How Tithing is Teaching me to Trust God
At the beginning of each new year, I, like many of my friends, choose a Word of the Year. Essentially, it’s word or phrase intended to capture a vision for the year ahead – what I want to focus on or where I feel called to grow.
Toward the end of 2019, I started asking God about what He wanted my Word of the Year to be for 2020. It wasn’t long before He gave me a clear answer:
I happened to be at a Catholic conference on New Years’ Day, and as I was sitting in one of the massive conference halls, staring up at the ceiling while I was waiting for a talk to start, an adorable nun, a Sister of Life, walked over and handed me a prayer card – the Litany of Trust. Loud and clear, God!
If there’s ever been a year in which we could all use a little extra trust in God, 2020 has got to be it. Uncertainty, insecurity, and scarcity abound. What obvious opportunities the Lord is giving us to trust Him!
As I’ve navigated through the murky waters of this year, I’ve made a good effort to trust God with the circumstances outside of my control. But there’s always been one area of my life that has been especially difficult for me to hand over to Him.
That area is money.
Growing up, my family was financially blessed enough to have all of our basic needs covered – I never had to wonder where my next meal would come from, and even though many of my clothes were hand-me-downs from my older sister, I still had clothes.
Even so, as a child I was aware that money was often tight for my family. A “money doesn’t grow on trees” mentality was instilled in me at a very young age, and from the time I started getting a $5 weekly allowance, I was putting all of it in savings.
In high school, I got my first part-time job working at In N’ Out Burger because I wanted to save enough money to buy a car. My parents let me know that if I wanted it, I was going to have to work for it. For the next two years, my nights and weekends were spent taking orders in the drive-thru.
I’m grateful to my parents for teaching me the value of hard work. It’s what made me into the independent, goal-oriented adult I am today.
But because money was an evident stress on my family as I was growing up, a scarcity mentality around finances also followed me into adulthood.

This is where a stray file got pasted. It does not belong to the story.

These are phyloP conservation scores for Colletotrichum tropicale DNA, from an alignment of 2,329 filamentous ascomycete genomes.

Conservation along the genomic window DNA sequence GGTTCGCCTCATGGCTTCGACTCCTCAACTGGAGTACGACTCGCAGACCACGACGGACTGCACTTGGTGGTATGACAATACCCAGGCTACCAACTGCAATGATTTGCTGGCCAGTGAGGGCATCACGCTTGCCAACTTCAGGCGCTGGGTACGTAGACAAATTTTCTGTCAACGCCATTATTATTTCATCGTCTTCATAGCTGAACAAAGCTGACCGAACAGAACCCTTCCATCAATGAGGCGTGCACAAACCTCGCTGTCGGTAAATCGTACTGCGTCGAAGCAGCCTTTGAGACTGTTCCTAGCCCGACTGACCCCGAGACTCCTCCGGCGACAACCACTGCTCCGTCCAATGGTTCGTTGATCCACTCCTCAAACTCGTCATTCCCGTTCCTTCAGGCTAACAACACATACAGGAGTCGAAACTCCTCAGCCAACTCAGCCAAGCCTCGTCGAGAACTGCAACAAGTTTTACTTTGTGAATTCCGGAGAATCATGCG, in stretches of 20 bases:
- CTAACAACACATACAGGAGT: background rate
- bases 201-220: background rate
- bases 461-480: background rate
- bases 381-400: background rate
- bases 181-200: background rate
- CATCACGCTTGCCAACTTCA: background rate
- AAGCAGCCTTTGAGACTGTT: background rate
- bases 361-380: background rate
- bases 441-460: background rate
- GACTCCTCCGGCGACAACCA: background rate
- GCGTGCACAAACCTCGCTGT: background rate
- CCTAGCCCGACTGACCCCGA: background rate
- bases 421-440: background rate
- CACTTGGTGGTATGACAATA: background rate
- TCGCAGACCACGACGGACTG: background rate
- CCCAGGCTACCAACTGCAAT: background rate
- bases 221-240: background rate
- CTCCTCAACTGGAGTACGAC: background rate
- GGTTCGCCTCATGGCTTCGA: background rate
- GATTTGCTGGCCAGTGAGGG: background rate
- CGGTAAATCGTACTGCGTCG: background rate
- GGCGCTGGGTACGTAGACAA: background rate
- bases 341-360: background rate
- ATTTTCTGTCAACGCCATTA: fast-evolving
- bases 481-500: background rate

For the past few years, I’ve known that tithing is a good thing to do and that the Church asks me to do it, but every time I’ve been offered an opportunity to give money away to a good cause, the same mental objections have sprung up and stopped me in my tracks:
What if you don’t have enough money to do the things you want to do this month?
You need that money for your social life!
And the loudest:
You should be saving that money!
Usually, that last objection would win. But taking a good look at them now, I’m aware of an unsettling truth – each of these objections is dripping with fear – the fear of not having enough.
I think the natural human response to insecurity and uncertainty is to cling to the things we can control. Our instincts tell us to look out for number one and to protect what’s ours at all cost.
But when we look to Jesus, that’s not what we see at all.
We see a man healing the sick and feeding five thousand people immediately after learning of his dear friend John the Baptist’s death. We see a man giving his entire self to us in utter torment on the cross.
Jesus shows us that true love costs something. It requires sacrifice, and, in its most perfect form, death. He holds nothing back. He gives us everything.
And, if we are to resemble Jesus, our response should be nothing short of everything.
He wants more from us than an hour of our time on Sundays. He wants us to trust Him with every aspect of our lives – our fears, our hopes, our relationships, our careers, our families, and yes – our money.
There is nothing you or I could possibly do to earn the sacrifice God made for us on that cross. But the work of the Christian life is to conform our hearts to be like His – giving without hesitation. The Church asks us to tithe ten percent of our income. Another way of saying this: the Church invites us to share in a tiny percent of Jesus’s suffering – to give until it hurts a little.
When the fear of not having enough money prevents me from giving to those in need, I’m effectively telling God I don’t trust Him. That He’s not enough for me. That this sacrifice is too much.
If you have Jesus, you have enough. Do you really believe that? If so, I invite you to put your money where your mouth is 😉
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Erica lives in San Diego, California with her four pet chickens. She’s a graduate of UC Santa Barbara and works as a Content Creator. She writes about whole-person health and wellness on her blog, The Erica Paige. When she’s not writing, she’s likely playing in the waves at the beach, cooking vegan recipes, taking a spin class, or watching great movies.